After writing sixty-five books, I was looking for a challenge. Creating a major voice who can't speak for herself -- yet keeping her that major voice as the focus of the book -- was the challenge.
Lake News pulls no punches when taking on the subject of the press today. What are your thoughts on the way our news media slants our news? Has our news media gone too far in invading subject's privacy?
The news media scares me. The day and age of reporting news is gone. Reporters now take it upon themselves to interpret the news, and in the process, often make the news. How do they get away with that? Beats me. Yes, I think the media goes too far. As I said in Lake News, they splash lurid accusations across the front page, then let a story die in an obscure spot when the accusations prove unfounded. That's wrong. It's unethical.
The settings in your books, from small towns to the lake community in Lake News, are so vivid that they seem to be characters in your books. How much time do you spend picking the settings for your books? How affected are you personally by your surroundings?
I'm deeply affected by my surroundings. I always have been, which is why I live and work outside of the city, where the sounds are gentler, the sights greener, the people calmer. Since I almost always set my stories in New England, picking a setting is easy. I rotate among the six states. Each one has its own character, its own sights and sounds. For the book following The Vineyard, it's Connecticut's turn.
I'd like to talk a bit about the creative process. Would you describe a typical working day for you?
Ideally, I work from nine in the morning to seven at night. Some of that time is spent at the computer, some of it either proof-reading pages or writing by hand. Some of it is also spent on business matters, like writing copy, answering fan mail, or doing publicity.
Several of your books focus on people with disabilities: in Lake News, Lily has a stuttering problem, and in Commitments socialite Sabrina Stone has a handicapped child, and in The Vineyard, Olivia's daughter Tess has dyslexia. Your characters with inherited disabilities are never treated as "handicapped". Was this intentional? How do you approach writing characters with disabilities? Are there any characteristics that you try to avoid?
I do believe that a disability doesn't need to handicap a person. This is a
You started out writing romances and have now evolved into writing mainstream fiction. How did you make this transition? What was the greatest obstacle you had to overcome in changing the genre in which you write?
How did I make the transition? First, I started writing full-length novels, rather than half-length ones (i.e. romances). I gradually gave emotional elements such as family crises, sibling rivalry, and friendship more time on stage and the romance less. I worked hard -- still do -- on making my writing more efficient and sophisticated. The greatest obstacle to overcome? Changing the way booksellers perceive me. To this day, much of the public thinks I'm still a romance writer, when, in fact, I haven't written a romance in over ten years!
Do you use outlines when you create a new plot?
Yes. I like to know where I'm going and, roughly, when. The outline may be shorter or longer, depending on the plot, and there are times when, in writing a book, it takes off on its own in a direction I didn't plan. But an outline gives me a springboard.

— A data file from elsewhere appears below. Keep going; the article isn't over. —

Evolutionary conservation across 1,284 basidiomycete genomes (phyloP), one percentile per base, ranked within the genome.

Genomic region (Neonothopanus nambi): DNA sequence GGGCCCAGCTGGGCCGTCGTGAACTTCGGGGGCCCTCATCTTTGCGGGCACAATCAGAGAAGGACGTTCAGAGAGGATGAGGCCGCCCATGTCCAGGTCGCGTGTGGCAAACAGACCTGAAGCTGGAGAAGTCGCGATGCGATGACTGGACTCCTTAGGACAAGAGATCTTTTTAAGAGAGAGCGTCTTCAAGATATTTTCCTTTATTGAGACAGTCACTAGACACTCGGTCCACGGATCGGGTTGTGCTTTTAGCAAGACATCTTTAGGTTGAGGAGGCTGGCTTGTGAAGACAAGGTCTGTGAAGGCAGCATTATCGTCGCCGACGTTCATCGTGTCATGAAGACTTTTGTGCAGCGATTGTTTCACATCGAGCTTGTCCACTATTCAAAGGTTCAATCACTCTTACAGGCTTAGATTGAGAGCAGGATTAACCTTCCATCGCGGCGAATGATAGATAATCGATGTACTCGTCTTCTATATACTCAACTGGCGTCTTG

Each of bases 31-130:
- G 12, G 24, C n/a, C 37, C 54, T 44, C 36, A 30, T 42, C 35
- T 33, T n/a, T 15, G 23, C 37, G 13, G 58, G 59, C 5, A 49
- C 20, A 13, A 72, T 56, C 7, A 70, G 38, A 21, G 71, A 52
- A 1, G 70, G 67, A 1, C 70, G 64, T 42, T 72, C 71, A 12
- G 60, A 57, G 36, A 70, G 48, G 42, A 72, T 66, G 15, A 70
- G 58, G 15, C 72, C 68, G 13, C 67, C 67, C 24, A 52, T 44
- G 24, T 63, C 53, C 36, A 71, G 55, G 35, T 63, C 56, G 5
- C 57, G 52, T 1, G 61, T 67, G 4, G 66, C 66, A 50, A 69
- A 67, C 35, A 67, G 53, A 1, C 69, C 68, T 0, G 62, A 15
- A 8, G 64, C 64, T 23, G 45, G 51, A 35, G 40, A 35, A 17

Let's talk about the editing process. Do you edit as you go, or do you come back to a previous day's work to edit? Do you get feedback from anyone else on your work?
The only feedback I get in the course of writing a book is from my agent and editor. I've never been one for hands-on groups. It's the old story -- ask ten people their opinion, and you get ten different opinions.
You are known for your complex and interesting characters. When creating your characters, especially supporting characters, what kinds of factors do you consider? Do you use character bios or sketches?
I do use -- actually, create -- character bios. I need to know far more about each character than may ever come out in a book, if only to be able to understand where he/she is coming from and what he/she is thinking and feeling. I choose secondary characters for their ability to compliment the central themes of the book.
What do you love most about being an author? What is your least favorite aspect of the profession?
What do I love most? Working with words. Words in a sentence are like pieces of a puzzle; you try out a whole bunch, then turn them this way and that until they fit into the whole. Creating flow is crucial. There's nothing like the moment when, after working and reworking a sentence, everything falls into place, and you know that it's right.
What I do love least? Touring. It's grueling, time-consuming, and lonely.
What do you see as the greatest challenge for working women in this new Millennium?
Finding the balance between career and home. Women have made great strides in the workplace in the last thirty years, but they are struggling now to juggle personal needs with professional ones. I think that women have many more personal needs than men do, which makes our dilemma more acute. We want to think we can have it all, but I'm not sure there are enough hours in the day.
What are your favorite ways to spend time when you're not writing?
I love spending time with my family. Spending time with friends comes second to that, then working out, then kayaking, then reading, then doing needlepoint. Did I mention shopping? I'm pretty good at that.
After 65 books, how would you say you have grown as a writer over time?
Can you give us a sneak peek of your next book, The Woman Next Door?
The Woman Next Door is the story of what happens when a young widow turns up pregnant and the most likely suspects are the husbands of her three neighbors. This is a story of spouses and of friends, a story of modern people facing the age-old problems of fidelity and trust.
What is your advice to aspiring novelists?
Read, read, read. Pick a favorite writer and use him/her as a model. Write, write, write. Set
Photo of Barbara Delinsky by Robert Clark.